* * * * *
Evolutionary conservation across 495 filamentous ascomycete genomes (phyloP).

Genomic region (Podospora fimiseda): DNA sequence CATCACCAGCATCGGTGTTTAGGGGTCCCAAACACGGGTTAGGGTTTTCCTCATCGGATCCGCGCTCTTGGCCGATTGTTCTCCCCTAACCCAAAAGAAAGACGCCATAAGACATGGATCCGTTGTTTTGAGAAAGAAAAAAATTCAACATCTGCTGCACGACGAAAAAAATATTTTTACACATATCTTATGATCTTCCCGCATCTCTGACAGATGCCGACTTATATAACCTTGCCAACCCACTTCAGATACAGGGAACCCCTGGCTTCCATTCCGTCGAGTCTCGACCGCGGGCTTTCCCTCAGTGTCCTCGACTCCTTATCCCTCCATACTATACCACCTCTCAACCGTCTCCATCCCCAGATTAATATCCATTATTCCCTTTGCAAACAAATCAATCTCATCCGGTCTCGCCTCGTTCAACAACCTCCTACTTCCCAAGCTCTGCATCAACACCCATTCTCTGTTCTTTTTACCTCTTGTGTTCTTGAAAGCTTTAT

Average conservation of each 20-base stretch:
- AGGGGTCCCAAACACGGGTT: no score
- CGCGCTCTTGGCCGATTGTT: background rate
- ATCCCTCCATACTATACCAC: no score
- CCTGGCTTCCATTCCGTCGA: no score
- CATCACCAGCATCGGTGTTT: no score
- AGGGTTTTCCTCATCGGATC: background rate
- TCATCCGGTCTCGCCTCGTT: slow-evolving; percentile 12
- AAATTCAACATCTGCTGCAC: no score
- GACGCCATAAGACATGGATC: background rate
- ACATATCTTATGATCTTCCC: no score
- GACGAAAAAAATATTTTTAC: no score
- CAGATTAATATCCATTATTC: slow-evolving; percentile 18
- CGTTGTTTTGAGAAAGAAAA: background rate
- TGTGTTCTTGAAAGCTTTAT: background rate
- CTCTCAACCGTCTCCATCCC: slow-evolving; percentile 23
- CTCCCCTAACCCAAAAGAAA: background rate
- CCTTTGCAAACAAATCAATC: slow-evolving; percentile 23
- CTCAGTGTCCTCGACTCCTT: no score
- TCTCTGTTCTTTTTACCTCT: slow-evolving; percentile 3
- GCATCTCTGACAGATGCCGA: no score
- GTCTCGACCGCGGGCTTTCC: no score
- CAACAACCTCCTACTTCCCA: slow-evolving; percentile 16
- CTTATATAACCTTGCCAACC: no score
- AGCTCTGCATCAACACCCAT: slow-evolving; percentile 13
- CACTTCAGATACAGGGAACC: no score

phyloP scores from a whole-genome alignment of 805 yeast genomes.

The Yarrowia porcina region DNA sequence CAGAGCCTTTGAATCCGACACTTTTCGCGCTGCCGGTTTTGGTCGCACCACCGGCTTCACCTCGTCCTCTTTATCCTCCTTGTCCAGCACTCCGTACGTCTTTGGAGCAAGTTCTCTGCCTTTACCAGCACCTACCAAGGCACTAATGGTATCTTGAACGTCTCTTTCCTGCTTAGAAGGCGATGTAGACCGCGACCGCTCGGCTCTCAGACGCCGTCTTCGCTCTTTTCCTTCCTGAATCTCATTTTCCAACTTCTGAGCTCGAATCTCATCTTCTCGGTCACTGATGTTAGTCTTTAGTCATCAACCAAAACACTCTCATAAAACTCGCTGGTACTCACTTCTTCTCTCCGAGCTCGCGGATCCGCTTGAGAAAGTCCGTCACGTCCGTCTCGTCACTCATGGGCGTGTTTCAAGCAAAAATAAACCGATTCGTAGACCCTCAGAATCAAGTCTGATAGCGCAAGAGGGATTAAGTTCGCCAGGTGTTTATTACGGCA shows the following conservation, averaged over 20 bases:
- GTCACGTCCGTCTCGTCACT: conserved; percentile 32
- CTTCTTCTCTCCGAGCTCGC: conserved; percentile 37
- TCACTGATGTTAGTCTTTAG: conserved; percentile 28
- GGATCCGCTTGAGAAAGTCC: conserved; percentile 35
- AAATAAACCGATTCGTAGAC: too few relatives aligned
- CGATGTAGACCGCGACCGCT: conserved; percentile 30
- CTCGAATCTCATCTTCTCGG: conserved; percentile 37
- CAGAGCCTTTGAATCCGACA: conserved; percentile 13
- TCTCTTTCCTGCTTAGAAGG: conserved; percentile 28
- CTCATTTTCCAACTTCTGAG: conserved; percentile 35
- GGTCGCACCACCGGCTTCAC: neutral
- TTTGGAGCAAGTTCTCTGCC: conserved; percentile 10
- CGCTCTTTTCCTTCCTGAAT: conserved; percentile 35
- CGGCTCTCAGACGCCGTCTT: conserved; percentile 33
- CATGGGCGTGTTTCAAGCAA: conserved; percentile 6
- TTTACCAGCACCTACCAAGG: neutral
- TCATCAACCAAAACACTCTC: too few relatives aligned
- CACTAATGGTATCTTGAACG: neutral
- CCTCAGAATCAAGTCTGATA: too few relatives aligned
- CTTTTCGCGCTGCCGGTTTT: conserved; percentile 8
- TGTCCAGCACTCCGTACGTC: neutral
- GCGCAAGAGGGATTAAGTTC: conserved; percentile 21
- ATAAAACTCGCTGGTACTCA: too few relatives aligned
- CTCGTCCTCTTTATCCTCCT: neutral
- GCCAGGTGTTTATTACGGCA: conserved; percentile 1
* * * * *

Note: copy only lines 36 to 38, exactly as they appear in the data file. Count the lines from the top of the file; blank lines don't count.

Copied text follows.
- CGATGTAGACCGCGACCGCT: conserved; percentile 30
- CTCGAATCTCATCTTCTCGG: conserved; percentile 37
- CAGAGCCTTTGAATCCGACA: conserved; percentile 13